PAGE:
Pupils enjoy outdoor adventure challenge

Banbridge NPT - Tollymore 1 April 2012 - Robyn and Alex celebrate successful completion of some of the activities in the Tollymore Outdoor Challenge
Banbridge NPT - Tollymore 1 April 2012 - Robyn and Alex celebrate successful completion of some of the activities in the Tollymore Outdoor Challenge

YOUNG people from across the district recently enjoyed an adventure during the Tollymore Outdoor Challenge.

Funded by the National Lottery Awards for All, Tollymore Outdoor Challenge is a joint initiative between Banbridge NPT, REACT and Banbridge District Council.

The project aims to raise awareness of antisocial behaviour, educate about the consequences of antisocial behaviour and rewards of hard work, and promote interaction between police and young people.

Fifteen teenagers from four local secondary schools - Banbridge Academy, Banbridge High School, St Patrick’s High School and Newbridge Integrated,were selected to take part in the challenge.

The first phase took place over two days with 30 pupils attending each day at Tollymore Forest Park. The first day included a series of team-building exercises and 10 pupils from each of the 15 were selected to continue on phase two, consisting of a hill walk over the course of a day.

The participants faced different scenarios throughout the day involving role play. Six pupils from each group were selected to progress on to phase three, a two-day residental focusing on command and leadership.

The last phase of the project will see two pupils from each school progress on to a week long residential course. All participants will attend an award evening in June to bring the Challenge to a close.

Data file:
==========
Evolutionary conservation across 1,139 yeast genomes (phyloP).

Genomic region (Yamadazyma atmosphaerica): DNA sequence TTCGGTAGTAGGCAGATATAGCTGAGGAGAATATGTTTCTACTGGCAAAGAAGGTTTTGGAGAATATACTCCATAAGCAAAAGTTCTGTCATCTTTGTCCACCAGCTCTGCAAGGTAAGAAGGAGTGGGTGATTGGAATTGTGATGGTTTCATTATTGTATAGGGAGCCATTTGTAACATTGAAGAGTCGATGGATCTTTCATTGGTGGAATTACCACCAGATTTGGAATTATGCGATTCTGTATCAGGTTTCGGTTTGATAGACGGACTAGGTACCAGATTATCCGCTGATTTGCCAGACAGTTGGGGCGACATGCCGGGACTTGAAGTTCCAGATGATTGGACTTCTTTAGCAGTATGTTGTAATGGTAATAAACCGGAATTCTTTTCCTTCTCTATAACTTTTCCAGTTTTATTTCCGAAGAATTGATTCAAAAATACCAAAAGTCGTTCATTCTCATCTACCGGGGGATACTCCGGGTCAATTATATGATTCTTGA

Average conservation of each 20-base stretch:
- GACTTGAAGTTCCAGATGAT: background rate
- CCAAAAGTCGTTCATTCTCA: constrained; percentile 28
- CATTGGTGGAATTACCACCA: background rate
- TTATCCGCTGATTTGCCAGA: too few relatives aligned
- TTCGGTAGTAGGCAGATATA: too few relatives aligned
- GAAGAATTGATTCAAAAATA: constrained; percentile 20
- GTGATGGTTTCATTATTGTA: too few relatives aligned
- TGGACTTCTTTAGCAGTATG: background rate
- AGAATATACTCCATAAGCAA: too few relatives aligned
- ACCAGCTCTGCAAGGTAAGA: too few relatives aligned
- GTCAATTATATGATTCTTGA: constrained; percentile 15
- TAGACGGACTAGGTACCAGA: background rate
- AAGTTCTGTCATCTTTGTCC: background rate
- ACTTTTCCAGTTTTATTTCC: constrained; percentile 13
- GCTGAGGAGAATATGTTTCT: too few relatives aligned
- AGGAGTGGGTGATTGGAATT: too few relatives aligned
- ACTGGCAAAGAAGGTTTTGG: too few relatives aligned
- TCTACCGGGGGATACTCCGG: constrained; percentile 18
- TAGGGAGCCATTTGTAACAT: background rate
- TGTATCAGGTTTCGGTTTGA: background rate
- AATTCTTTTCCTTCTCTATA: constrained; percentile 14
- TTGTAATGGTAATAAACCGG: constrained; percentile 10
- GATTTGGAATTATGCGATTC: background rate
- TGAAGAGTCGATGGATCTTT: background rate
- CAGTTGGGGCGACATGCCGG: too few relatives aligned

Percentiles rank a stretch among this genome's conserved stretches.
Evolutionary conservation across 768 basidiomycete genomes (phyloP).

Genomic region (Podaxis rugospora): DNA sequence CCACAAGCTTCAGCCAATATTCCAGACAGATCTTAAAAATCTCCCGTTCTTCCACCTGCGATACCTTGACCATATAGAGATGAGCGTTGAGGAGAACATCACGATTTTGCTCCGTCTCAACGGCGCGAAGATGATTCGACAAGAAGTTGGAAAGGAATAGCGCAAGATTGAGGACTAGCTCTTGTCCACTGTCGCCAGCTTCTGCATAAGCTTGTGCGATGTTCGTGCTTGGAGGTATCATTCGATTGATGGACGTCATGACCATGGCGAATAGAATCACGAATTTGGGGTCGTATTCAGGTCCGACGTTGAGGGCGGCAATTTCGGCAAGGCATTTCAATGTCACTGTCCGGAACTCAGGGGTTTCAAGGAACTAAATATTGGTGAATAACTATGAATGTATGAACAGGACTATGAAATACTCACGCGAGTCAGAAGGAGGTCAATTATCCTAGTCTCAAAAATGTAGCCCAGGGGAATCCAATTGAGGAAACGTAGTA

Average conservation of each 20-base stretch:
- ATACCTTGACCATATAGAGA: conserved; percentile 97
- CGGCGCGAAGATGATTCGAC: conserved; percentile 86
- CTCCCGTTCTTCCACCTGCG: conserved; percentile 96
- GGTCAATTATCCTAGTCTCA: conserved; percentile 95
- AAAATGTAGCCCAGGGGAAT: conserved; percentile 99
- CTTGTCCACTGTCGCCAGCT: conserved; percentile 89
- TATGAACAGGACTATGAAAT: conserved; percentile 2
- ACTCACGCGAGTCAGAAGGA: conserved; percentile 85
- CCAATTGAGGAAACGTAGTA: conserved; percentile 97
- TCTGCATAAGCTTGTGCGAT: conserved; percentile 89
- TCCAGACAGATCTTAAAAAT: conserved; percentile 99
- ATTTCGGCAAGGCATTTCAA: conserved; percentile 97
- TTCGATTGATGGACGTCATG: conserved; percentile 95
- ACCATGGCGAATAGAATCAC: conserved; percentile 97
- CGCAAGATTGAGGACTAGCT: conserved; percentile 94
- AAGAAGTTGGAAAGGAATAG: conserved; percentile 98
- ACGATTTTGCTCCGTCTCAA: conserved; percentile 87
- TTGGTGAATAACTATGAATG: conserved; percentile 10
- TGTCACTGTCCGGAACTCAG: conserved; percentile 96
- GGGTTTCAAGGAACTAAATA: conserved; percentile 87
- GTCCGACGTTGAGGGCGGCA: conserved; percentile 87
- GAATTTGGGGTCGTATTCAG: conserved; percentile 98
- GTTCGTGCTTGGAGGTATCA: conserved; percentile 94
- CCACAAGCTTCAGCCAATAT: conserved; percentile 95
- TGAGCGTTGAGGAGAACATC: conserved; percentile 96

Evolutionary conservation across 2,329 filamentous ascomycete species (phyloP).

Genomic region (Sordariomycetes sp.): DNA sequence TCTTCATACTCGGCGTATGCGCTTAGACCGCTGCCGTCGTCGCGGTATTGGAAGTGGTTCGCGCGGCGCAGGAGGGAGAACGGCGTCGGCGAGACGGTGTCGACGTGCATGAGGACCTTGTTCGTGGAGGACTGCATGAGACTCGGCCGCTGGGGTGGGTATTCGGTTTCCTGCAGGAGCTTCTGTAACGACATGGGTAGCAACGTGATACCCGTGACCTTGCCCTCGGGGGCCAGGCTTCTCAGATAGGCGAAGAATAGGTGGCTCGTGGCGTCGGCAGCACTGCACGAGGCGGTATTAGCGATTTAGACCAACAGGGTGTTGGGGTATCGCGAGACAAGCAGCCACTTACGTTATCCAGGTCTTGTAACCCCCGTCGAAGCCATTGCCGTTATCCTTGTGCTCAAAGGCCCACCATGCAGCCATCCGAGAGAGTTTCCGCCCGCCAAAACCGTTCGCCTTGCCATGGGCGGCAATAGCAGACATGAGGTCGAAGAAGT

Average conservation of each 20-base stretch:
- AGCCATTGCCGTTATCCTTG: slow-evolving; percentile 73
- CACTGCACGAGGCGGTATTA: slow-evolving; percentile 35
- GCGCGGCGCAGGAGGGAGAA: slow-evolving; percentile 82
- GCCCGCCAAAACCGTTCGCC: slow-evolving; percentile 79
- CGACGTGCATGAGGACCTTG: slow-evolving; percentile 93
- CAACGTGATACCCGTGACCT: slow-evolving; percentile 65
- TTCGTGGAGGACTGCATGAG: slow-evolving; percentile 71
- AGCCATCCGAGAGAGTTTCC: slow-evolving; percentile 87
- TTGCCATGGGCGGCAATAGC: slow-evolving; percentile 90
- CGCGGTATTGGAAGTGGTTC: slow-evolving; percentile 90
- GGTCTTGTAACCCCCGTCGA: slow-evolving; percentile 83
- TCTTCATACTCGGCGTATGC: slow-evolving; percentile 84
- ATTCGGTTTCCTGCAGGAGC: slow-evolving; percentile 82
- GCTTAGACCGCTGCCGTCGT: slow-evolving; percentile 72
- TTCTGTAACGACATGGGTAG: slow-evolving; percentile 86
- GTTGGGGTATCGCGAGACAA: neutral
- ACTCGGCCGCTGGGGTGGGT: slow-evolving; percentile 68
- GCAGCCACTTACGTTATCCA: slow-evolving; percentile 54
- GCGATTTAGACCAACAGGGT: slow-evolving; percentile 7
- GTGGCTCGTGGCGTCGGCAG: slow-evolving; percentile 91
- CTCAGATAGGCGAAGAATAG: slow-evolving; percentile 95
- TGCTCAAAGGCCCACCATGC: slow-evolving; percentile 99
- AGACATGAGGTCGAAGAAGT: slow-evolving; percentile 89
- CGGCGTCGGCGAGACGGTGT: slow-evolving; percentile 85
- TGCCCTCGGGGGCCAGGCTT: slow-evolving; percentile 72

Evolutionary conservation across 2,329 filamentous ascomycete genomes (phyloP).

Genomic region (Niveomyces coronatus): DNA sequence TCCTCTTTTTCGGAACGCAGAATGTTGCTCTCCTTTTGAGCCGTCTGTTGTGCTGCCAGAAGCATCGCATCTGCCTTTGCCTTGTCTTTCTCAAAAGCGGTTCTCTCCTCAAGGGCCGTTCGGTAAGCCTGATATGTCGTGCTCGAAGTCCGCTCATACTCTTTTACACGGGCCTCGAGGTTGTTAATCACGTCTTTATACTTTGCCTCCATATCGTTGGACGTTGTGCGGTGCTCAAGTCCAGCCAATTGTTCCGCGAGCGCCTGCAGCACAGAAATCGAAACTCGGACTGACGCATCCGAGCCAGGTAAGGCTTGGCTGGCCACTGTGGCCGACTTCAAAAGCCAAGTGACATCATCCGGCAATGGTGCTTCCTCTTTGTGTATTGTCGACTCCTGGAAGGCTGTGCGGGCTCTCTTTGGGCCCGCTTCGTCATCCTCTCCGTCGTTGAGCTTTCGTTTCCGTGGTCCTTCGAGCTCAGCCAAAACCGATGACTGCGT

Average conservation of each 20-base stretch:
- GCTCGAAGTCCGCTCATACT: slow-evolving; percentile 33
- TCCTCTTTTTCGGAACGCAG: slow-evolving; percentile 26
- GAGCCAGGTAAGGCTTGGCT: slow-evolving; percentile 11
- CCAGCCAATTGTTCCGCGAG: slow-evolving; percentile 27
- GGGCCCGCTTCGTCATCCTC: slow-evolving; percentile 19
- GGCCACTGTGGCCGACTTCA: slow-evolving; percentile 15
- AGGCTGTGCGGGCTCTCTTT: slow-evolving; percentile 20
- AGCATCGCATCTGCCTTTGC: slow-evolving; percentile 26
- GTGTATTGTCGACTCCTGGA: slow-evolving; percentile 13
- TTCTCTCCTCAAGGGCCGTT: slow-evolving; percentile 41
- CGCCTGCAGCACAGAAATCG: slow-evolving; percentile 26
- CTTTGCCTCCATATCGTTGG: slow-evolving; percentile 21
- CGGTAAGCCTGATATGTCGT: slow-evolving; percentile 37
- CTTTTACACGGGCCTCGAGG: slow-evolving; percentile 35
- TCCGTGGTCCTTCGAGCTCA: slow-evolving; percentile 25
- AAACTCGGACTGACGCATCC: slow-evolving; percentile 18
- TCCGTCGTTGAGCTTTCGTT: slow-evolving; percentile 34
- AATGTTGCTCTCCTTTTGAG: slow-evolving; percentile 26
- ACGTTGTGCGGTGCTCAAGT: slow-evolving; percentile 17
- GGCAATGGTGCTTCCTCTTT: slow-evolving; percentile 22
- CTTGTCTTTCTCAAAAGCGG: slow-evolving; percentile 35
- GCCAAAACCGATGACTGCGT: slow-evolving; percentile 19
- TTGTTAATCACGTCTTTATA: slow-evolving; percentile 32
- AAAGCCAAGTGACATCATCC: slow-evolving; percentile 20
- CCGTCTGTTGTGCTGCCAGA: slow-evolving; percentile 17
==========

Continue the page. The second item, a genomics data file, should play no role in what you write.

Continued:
Constable Pete Stevenson, Banbridge NPT, said, “The project will run over the next few months and will see the participants take part in physical and mental challenges as well as discussion and reflection.

“We will chat and interact with the youths involved and take part in the challenges with them. We will discuss antisocial behaviour and how it affects the participants on a personal level, but also the effect this behaviour can have on other people.

“We will also look at the consequences antisocial behaviour can have such as a criminal record and the knock on effect on travel, education and career plans later in life. The participants will also get the chance to talk about their relationship with police and how we can make it better.

“The activities on the scheme will reinforce our discussions and demonstrate the rewards of hard work and good behaviour.

“Ultimately we hope that the teenagers and ourselves will learn from each other and form relationships which we can continue to build on after the challenge ends.”